Charlene Williams is about a month into the monumental job of leading a state education department in the wake of COVID.
She’s recently moved into the same office as her predecessor, Colt Gill, whose tenure as director of the Oregon Department of Education was defined by the public health threat of a lifetime and the challenge of getting 30,000 teachers and 500,000 students out of school buildings and onto computers for more than a year.
Williams’ tenure is likely to be defined by how she helps those teachers and students regain some of what they lost during that time.
In Oregon, students who were already deemed behind by measurements of credits, assessment tests and attendance before the pandemic, fell further, according to state data. More than 60% of first-time teachers who started in 2020 did not return to their posts the following year, exacerbating educator shortages in certain subjects and areas of the state.
As the newly appointed head of the state education department – the state Senate is expected to confirm her as director in September – Williams, 52, said she will unite the state’s 197 school districts around priorities that include growing and diversifying the teacher workforce, improving outcomes for students furthest behind and boosting literacy rates, attendance and student mental health.
Williams has already proven she can do that work, according to those who’ve worked with her in Portland Public Schools, where she spent the bulk of her education career before leading the state education agency.
Her career has been defined by serving students furthest behind, and who other adults and schools have given up on.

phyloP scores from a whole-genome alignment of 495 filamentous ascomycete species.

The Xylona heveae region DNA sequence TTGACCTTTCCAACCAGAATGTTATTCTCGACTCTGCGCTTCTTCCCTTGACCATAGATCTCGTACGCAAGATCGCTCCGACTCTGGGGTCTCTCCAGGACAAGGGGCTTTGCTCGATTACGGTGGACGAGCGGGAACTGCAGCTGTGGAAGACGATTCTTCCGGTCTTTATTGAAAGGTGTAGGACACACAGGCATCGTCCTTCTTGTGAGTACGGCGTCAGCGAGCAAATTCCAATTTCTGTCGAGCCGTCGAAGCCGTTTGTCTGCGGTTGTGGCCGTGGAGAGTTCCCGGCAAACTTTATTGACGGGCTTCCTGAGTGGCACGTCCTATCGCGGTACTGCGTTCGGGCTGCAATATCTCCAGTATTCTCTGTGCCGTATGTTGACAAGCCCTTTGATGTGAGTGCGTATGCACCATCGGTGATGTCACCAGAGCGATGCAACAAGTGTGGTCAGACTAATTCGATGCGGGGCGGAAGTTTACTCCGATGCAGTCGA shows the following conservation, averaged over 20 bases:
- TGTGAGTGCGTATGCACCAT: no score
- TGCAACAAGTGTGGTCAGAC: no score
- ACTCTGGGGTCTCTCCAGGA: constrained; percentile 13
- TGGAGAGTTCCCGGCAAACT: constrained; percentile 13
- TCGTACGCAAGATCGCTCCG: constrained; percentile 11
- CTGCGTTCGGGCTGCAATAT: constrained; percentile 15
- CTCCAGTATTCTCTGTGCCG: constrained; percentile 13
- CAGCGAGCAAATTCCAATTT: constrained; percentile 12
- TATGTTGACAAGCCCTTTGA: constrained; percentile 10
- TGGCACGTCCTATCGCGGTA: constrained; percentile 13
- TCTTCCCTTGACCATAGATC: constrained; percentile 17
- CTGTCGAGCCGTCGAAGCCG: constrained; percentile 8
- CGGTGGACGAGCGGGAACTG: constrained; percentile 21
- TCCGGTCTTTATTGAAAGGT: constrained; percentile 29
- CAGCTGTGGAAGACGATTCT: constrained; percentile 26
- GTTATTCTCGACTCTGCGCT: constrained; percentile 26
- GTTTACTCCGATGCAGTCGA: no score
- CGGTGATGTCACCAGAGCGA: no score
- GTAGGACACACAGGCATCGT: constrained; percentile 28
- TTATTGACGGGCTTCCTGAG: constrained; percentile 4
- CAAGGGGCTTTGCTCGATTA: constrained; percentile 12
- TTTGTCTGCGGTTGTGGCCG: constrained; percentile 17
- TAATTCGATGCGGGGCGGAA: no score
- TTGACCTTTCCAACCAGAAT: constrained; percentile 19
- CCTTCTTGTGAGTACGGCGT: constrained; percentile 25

During her 17 years in Portland, Williams helped adults earn their high school equivalency diplomas, taught at and led an alternative high school and became principal of what was the city’s highest-need, lowest-performing high school, turning it around within four years.
Williams, who was born and raised in Wilmington, North Carolina, by her father and grandparents, said that her family valued school, but there wasn’t much pressure for her to attend college or choose any specific career. Her grandmother had a third-grade education, her grandfather left school after sixth grade, and she was inspired to see her dad earn a bachelor’s degree as an adult.
It wasn’t until Williams started talking with her high school math teachers about her future that she felt she was set on a career course that led her to the highest education office in Oregon, serving as its first Black director.
“I see as exceptional the work teachers do every day to inspire students like myself who may not even know all the options that are available, but who saw fit to inform me, to love me enough, equip me enough, and to pour into me the way they did,” she said. “So I’m just trying to pay that forward.”
Williams’ high school math teachers challenged her to think about how her talents could be applied to disrupting inequities in the fields of science, technology, engineering and math. They got her thinking about college.
Just when she thought she’d made up her mind to become an engineer, she was thrust into teaching. During a math class senior year, a substitute who was supposed to teach calculus for the week did not in fact know any calculus. Williams taught the class instead, and loved it.
“After that week, it solidified for me that if I really wanted to disrupt inequities, it was really about time to go into education,” she said.
She earned undergraduate and masters degrees in math education at North Carolina State University and Wake Forest University, and spent her first four years out of college teaching high school math in Greensboro, North Carolina, in a struggling district with high teacher and administrator turnover. The principal she worked under became her model for leadership, she said.